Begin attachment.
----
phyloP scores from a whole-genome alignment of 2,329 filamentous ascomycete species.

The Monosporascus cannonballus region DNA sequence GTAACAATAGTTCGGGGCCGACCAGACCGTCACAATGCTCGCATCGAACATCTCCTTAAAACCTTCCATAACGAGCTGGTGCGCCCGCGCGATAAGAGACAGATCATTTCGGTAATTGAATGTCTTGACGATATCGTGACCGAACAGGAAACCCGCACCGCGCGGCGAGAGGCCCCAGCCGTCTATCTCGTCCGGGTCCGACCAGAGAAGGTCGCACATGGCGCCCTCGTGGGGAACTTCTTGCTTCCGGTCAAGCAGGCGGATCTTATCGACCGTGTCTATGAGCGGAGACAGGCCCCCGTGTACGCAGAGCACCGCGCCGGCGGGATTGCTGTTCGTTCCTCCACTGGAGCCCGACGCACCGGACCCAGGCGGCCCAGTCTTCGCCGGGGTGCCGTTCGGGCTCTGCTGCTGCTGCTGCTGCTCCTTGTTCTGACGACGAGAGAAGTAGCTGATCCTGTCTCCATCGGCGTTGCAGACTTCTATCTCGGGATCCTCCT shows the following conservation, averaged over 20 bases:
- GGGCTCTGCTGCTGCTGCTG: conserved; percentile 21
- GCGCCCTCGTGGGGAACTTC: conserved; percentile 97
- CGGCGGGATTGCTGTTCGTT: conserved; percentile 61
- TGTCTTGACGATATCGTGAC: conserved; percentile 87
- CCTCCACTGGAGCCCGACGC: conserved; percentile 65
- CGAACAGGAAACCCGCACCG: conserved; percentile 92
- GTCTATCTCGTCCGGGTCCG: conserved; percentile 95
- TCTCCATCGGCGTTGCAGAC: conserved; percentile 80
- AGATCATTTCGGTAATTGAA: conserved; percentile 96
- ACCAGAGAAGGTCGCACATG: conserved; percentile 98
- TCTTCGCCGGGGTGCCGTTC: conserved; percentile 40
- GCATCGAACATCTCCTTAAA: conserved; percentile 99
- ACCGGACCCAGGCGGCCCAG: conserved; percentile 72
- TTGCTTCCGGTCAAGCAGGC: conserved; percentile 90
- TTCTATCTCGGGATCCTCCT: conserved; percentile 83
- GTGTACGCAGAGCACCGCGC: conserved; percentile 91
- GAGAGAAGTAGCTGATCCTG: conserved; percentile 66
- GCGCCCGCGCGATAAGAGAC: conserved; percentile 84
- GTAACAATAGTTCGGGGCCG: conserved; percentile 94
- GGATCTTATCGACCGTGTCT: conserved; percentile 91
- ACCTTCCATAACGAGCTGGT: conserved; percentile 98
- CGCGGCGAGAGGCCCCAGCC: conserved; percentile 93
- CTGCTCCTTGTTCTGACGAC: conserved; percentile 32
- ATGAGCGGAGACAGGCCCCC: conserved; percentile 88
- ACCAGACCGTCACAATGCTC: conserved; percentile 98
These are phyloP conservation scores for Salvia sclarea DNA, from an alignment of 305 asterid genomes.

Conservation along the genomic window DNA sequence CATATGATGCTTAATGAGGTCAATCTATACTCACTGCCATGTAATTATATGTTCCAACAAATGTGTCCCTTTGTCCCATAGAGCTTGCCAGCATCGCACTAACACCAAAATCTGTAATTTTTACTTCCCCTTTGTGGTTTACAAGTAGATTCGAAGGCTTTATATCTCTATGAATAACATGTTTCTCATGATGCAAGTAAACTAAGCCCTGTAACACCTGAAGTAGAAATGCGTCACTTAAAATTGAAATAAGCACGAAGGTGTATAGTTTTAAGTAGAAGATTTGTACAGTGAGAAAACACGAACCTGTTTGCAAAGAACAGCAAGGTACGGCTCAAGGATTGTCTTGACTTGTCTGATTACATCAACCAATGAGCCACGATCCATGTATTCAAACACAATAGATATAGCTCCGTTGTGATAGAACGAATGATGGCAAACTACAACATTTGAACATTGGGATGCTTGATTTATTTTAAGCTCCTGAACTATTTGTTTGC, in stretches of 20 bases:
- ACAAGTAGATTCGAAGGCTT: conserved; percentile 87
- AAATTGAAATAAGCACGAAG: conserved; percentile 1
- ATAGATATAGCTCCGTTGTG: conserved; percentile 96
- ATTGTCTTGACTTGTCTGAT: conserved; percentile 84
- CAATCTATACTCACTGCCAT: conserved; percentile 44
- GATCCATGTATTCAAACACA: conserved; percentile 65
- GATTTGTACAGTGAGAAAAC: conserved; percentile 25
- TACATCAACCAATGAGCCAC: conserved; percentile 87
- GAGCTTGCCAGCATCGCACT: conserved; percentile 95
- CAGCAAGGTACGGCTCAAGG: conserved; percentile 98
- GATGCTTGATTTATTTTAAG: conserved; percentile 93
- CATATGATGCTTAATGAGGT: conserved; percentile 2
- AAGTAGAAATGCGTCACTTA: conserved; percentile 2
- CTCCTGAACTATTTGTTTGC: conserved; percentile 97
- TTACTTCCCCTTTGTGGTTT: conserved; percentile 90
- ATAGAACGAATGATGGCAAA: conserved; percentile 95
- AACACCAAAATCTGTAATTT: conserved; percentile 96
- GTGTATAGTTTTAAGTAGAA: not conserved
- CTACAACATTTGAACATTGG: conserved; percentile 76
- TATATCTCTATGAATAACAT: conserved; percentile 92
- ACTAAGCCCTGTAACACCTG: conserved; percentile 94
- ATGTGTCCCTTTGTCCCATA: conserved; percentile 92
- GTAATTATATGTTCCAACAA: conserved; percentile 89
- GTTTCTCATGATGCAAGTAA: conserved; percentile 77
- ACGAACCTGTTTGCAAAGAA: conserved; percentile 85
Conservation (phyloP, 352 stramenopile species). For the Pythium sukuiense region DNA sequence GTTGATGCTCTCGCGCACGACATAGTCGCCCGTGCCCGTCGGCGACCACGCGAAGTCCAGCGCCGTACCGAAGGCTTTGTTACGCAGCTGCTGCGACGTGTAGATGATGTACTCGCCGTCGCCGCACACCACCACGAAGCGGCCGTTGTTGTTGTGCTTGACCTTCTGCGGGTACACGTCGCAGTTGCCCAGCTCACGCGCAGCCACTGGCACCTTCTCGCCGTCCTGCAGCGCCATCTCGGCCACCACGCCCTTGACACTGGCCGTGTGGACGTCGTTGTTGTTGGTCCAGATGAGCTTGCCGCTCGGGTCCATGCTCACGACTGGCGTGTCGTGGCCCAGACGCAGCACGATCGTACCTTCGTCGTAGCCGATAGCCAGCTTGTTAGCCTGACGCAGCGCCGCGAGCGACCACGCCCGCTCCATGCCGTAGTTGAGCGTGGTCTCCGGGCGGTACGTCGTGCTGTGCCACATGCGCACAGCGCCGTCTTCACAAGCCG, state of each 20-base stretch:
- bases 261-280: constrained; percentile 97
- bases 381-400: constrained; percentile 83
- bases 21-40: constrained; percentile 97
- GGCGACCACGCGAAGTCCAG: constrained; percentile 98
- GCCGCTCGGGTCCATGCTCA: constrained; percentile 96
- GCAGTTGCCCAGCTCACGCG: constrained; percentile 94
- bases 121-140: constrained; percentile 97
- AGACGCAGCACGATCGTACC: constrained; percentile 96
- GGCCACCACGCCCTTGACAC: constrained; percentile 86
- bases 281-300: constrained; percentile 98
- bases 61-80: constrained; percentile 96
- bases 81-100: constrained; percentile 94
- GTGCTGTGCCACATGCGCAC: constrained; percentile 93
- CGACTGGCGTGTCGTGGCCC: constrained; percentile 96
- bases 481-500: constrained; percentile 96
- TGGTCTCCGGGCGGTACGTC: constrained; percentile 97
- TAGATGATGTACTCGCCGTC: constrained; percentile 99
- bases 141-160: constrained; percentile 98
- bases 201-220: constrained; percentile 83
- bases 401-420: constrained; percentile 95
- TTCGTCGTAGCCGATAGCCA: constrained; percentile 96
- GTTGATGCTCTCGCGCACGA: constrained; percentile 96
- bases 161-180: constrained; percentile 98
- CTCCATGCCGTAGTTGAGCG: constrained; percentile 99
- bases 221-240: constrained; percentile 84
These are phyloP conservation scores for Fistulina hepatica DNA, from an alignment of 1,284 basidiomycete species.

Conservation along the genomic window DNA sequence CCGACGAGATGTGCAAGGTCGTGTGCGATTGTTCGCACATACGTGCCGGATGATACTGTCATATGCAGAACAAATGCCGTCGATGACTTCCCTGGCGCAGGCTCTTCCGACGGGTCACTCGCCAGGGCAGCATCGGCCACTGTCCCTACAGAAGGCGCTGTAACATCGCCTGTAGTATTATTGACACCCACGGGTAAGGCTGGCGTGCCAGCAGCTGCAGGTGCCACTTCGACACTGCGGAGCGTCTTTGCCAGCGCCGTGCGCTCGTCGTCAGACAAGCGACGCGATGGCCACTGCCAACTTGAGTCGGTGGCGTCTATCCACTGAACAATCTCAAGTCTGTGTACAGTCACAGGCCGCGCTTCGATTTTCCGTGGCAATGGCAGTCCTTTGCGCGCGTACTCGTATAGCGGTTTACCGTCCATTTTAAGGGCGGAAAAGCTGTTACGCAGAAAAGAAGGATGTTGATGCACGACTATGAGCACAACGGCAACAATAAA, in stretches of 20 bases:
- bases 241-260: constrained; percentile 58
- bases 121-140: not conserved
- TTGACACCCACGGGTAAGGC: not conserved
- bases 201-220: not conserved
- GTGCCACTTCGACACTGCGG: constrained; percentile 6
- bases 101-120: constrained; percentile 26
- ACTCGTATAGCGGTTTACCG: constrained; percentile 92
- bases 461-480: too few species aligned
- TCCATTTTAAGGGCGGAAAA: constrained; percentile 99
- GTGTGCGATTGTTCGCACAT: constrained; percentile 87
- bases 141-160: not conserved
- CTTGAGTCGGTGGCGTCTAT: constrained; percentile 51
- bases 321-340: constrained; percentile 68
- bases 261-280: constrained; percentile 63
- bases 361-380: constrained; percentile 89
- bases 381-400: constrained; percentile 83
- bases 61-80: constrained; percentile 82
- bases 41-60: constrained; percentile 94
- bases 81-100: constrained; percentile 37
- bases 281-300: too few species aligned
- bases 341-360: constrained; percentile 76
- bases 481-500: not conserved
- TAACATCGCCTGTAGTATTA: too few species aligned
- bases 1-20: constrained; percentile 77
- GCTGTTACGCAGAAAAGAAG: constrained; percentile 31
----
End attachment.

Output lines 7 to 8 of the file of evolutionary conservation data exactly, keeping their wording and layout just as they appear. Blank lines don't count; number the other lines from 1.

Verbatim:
- CCTCCACTGGAGCCCGACGC: conserved; percentile 65
- CGAACAGGAAACCCGCACCG: conserved; percentile 92